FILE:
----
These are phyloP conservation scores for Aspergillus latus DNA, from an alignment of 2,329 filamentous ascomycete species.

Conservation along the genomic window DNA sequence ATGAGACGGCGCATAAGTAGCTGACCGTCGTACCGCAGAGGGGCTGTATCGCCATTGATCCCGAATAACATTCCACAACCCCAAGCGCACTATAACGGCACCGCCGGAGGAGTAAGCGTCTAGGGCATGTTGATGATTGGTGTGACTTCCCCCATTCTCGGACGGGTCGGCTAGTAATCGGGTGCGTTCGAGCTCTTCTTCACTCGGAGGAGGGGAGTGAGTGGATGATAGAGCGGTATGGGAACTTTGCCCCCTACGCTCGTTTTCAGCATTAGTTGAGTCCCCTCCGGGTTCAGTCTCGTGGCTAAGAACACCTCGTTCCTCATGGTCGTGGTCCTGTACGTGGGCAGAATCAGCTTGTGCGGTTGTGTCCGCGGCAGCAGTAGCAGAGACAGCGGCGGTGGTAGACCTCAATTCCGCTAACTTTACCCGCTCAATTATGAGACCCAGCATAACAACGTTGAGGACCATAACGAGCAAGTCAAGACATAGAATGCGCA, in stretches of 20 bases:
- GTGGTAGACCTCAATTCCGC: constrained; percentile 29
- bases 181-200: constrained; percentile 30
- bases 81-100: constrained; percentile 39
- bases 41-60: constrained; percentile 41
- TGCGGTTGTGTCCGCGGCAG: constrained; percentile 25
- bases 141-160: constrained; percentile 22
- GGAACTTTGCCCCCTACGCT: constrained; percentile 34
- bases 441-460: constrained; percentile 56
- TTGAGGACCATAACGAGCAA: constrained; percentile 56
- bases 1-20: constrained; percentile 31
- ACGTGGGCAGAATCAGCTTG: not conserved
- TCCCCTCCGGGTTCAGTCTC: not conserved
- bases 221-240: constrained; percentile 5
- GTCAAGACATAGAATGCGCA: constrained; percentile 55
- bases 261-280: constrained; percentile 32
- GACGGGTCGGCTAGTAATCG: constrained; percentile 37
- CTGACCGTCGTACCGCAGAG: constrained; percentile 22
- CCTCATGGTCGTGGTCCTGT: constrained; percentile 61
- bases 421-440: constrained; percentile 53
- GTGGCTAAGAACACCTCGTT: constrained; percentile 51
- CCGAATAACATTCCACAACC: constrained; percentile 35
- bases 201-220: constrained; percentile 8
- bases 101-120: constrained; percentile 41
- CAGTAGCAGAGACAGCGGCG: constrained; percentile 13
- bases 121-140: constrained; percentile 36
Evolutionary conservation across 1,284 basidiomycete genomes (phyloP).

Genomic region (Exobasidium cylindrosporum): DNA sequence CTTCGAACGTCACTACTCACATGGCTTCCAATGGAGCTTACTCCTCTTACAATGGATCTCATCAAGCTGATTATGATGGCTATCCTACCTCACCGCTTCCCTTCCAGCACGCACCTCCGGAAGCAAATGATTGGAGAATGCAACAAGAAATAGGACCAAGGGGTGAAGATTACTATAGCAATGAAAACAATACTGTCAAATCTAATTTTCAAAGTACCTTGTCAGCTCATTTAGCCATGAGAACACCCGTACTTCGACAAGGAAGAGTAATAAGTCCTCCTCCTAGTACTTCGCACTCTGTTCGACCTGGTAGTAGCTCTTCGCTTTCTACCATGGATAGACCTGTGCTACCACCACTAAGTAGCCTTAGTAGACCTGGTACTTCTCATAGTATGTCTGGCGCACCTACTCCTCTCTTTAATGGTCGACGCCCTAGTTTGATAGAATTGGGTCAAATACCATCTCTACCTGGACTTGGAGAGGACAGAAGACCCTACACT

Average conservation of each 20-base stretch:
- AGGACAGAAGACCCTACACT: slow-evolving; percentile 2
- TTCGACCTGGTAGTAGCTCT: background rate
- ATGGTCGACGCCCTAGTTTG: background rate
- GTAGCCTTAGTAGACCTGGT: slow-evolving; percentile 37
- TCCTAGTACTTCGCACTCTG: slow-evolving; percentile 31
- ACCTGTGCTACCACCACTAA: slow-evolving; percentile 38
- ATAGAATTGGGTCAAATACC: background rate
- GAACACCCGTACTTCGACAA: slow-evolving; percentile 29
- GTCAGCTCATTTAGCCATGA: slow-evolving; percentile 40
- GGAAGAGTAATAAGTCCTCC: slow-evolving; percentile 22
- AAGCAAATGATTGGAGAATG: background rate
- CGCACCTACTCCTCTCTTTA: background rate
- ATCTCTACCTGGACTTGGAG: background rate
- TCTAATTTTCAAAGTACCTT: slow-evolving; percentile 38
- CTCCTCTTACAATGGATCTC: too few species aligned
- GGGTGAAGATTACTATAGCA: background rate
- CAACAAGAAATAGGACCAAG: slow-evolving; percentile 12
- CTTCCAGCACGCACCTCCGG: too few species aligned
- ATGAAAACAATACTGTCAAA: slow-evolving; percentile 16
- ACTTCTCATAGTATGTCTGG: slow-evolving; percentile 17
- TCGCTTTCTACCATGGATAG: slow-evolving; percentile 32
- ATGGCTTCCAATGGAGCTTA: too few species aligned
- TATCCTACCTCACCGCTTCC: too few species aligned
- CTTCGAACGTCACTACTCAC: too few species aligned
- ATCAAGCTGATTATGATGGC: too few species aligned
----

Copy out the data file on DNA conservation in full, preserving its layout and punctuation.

These are phyloP conservation scores for Aspergillus latus DNA, from an alignment of 2,329 filamentous ascomycete species.

Conservation along the genomic window DNA sequence ATGAGACGGCGCATAAGTAGCTGACCGTCGTACCGCAGAGGGGCTGTATCGCCATTGATCCCGAATAACATTCCACAACCCCAAGCGCACTATAACGGCACCGCCGGAGGAGTAAGCGTCTAGGGCATGTTGATGATTGGTGTGACTTCCCCCATTCTCGGACGGGTCGGCTAGTAATCGGGTGCGTTCGAGCTCTTCTTCACTCGGAGGAGGGGAGTGAGTGGATGATAGAGCGGTATGGGAACTTTGCCCCCTACGCTCGTTTTCAGCATTAGTTGAGTCCCCTCCGGGTTCAGTCTCGTGGCTAAGAACACCTCGTTCCTCATGGTCGTGGTCCTGTACGTGGGCAGAATCAGCTTGTGCGGTTGTGTCCGCGGCAGCAGTAGCAGAGACAGCGGCGGTGGTAGACCTCAATTCCGCTAACTTTACCCGCTCAATTATGAGACCCAGCATAACAACGTTGAGGACCATAACGAGCAAGTCAAGACATAGAATGCGCA, in stretches of 20 bases:
- GTGGTAGACCTCAATTCCGC: constrained; percentile 29
- bases 181-200: constrained; percentile 30
- bases 81-100: constrained; percentile 39
- bases 41-60: constrained; percentile 41
- TGCGGTTGTGTCCGCGGCAG: constrained; percentile 25
- bases 141-160: constrained; percentile 22
- GGAACTTTGCCCCCTACGCT: constrained; percentile 34
- bases 441-460: constrained; percentile 56
- TTGAGGACCATAACGAGCAA: constrained; percentile 56
- bases 1-20: constrained; percentile 31
- ACGTGGGCAGAATCAGCTTG: not conserved
- TCCCCTCCGGGTTCAGTCTC: not conserved
- bases 221-240: constrained; percentile 5
- GTCAAGACATAGAATGCGCA: constrained; percentile 55
- bases 261-280: constrained; percentile 32
- GACGGGTCGGCTAGTAATCG: constrained; percentile 37
- CTGACCGTCGTACCGCAGAG: constrained; percentile 22
- CCTCATGGTCGTGGTCCTGT: constrained; percentile 61
- bases 421-440: constrained; percentile 53
- GTGGCTAAGAACACCTCGTT: constrained; percentile 51
- CCGAATAACATTCCACAACC: constrained; percentile 35
- bases 201-220: constrained; percentile 8
- bases 101-120: constrained; percentile 41
- CAGTAGCAGAGACAGCGGCG: constrained; percentile 13
- bases 121-140: constrained; percentile 36
Evolutionary conservation across 1,284 basidiomycete genomes (phyloP).

Genomic region (Exobasidium cylindrosporum): DNA sequence CTTCGAACGTCACTACTCACATGGCTTCCAATGGAGCTTACTCCTCTTACAATGGATCTCATCAAGCTGATTATGATGGCTATCCTACCTCACCGCTTCCCTTCCAGCACGCACCTCCGGAAGCAAATGATTGGAGAATGCAACAAGAAATAGGACCAAGGGGTGAAGATTACTATAGCAATGAAAACAATACTGTCAAATCTAATTTTCAAAGTACCTTGTCAGCTCATTTAGCCATGAGAACACCCGTACTTCGACAAGGAAGAGTAATAAGTCCTCCTCCTAGTACTTCGCACTCTGTTCGACCTGGTAGTAGCTCTTCGCTTTCTACCATGGATAGACCTGTGCTACCACCACTAAGTAGCCTTAGTAGACCTGGTACTTCTCATAGTATGTCTGGCGCACCTACTCCTCTCTTTAATGGTCGACGCCCTAGTTTGATAGAATTGGGTCAAATACCATCTCTACCTGGACTTGGAGAGGACAGAAGACCCTACACT

Average conservation of each 20-base stretch:
- AGGACAGAAGACCCTACACT: slow-evolving; percentile 2
- TTCGACCTGGTAGTAGCTCT: background rate
- ATGGTCGACGCCCTAGTTTG: background rate
- GTAGCCTTAGTAGACCTGGT: slow-evolving; percentile 37
- TCCTAGTACTTCGCACTCTG: slow-evolving; percentile 31
- ACCTGTGCTACCACCACTAA: slow-evolving; percentile 38
- ATAGAATTGGGTCAAATACC: background rate
- GAACACCCGTACTTCGACAA: slow-evolving; percentile 29
- GTCAGCTCATTTAGCCATGA: slow-evolving; percentile 40
- GGAAGAGTAATAAGTCCTCC: slow-evolving; percentile 22
- AAGCAAATGATTGGAGAATG: background rate
- CGCACCTACTCCTCTCTTTA: background rate
- ATCTCTACCTGGACTTGGAG: background rate
- TCTAATTTTCAAAGTACCTT: slow-evolving; percentile 38
- CTCCTCTTACAATGGATCTC: too few species aligned
- GGGTGAAGATTACTATAGCA: background rate
- CAACAAGAAATAGGACCAAG: slow-evolving; percentile 12
- CTTCCAGCACGCACCTCCGG: too few species aligned
- ATGAAAACAATACTGTCAAA: slow-evolving; percentile 16
- ACTTCTCATAGTATGTCTGG: slow-evolving; percentile 17
- TCGCTTTCTACCATGGATAG: slow-evolving; percentile 32
- ATGGCTTCCAATGGAGCTTA: too few species aligned
- TATCCTACCTCACCGCTTCC: too few species aligned
- CTTCGAACGTCACTACTCAC: too few species aligned
- ATCAAGCTGATTATGATGGC: too few species aligned